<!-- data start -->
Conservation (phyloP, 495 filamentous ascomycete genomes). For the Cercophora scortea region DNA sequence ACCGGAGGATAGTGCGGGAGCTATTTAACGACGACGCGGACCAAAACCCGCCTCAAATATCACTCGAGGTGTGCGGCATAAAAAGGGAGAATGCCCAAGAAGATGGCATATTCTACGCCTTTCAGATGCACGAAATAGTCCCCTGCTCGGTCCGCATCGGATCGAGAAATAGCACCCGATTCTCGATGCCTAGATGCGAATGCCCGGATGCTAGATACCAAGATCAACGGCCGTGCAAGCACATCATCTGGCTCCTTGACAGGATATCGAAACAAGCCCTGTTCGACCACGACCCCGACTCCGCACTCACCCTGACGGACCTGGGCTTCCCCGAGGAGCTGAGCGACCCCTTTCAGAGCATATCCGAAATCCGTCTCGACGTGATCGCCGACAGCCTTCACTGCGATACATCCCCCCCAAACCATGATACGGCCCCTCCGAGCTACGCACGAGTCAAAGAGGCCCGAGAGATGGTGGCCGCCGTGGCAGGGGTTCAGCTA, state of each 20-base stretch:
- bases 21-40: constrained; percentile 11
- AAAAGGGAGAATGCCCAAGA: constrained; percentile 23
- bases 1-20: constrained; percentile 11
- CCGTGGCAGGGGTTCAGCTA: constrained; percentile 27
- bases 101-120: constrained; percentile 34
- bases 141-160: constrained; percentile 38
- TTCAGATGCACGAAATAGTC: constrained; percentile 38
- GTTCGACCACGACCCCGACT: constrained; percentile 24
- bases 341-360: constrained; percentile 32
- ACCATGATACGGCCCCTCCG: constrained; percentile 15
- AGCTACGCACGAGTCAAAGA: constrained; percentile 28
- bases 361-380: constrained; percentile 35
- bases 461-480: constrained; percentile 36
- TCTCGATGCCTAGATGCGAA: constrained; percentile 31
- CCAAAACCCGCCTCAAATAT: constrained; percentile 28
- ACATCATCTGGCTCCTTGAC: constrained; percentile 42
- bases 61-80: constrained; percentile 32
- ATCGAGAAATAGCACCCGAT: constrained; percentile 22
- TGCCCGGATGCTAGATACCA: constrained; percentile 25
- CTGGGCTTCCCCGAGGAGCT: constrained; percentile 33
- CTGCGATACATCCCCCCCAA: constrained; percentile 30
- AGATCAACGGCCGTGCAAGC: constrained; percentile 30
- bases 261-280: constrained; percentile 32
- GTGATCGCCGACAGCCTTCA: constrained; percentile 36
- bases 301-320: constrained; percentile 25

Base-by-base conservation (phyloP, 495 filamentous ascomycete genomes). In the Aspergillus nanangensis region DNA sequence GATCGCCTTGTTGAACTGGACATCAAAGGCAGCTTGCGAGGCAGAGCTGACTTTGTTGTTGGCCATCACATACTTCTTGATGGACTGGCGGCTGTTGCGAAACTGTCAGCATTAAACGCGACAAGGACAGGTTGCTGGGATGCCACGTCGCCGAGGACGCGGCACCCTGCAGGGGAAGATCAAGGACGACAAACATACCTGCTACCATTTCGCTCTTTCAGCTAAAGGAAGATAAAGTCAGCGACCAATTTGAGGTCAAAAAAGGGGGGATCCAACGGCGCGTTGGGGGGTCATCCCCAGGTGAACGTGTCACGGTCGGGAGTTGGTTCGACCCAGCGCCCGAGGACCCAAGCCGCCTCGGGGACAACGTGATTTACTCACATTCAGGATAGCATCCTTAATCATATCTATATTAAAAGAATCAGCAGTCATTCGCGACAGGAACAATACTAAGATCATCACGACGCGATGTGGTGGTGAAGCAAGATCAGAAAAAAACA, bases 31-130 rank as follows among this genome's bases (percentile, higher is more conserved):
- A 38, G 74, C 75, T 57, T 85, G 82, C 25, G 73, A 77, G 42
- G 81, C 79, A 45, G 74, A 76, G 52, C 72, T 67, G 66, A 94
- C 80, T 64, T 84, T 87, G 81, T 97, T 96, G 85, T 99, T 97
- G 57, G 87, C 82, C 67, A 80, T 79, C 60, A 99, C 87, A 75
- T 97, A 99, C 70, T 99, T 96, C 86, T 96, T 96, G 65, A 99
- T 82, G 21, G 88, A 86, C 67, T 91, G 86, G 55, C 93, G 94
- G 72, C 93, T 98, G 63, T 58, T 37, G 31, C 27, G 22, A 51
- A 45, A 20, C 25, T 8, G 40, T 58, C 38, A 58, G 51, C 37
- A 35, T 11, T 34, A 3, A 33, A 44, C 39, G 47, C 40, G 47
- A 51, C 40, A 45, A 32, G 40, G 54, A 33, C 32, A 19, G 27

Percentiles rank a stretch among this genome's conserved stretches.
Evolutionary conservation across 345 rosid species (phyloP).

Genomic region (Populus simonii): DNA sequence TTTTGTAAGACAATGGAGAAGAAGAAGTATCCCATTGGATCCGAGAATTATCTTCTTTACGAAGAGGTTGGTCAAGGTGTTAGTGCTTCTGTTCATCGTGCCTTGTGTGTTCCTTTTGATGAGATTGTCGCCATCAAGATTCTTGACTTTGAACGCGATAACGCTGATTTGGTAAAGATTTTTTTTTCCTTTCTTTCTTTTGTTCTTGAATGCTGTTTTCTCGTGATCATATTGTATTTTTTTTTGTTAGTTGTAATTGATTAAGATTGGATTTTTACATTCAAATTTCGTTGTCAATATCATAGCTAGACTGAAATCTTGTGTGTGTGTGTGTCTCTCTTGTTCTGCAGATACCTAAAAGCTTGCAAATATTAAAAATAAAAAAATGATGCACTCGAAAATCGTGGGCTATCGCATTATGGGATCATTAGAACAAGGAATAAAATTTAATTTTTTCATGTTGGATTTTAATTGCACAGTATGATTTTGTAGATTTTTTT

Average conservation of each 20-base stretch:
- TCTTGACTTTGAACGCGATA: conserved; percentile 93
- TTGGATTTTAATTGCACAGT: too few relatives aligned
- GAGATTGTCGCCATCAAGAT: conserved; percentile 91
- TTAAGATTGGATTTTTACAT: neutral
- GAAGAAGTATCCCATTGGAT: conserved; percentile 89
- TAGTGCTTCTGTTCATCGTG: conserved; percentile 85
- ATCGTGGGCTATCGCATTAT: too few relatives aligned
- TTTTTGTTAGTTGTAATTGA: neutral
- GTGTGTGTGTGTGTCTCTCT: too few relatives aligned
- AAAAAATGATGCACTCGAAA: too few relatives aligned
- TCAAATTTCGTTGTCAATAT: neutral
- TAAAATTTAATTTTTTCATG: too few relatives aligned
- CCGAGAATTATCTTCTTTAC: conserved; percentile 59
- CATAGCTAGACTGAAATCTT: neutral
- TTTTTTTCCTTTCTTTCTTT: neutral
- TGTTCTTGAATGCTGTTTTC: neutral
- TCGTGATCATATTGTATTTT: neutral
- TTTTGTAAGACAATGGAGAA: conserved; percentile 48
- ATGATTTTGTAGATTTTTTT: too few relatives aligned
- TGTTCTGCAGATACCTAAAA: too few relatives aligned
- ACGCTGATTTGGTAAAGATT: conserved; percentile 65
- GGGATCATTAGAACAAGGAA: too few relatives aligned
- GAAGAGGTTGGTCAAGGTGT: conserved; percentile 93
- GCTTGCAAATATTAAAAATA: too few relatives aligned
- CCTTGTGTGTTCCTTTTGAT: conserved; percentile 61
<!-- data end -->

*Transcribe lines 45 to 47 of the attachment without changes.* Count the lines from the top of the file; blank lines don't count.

- TTAAGATTGGATTTTTACAT: neutral
- GAAGAAGTATCCCATTGGAT: conserved; percentile 89
- TAGTGCTTCTGTTCATCGTG: conserved; percentile 85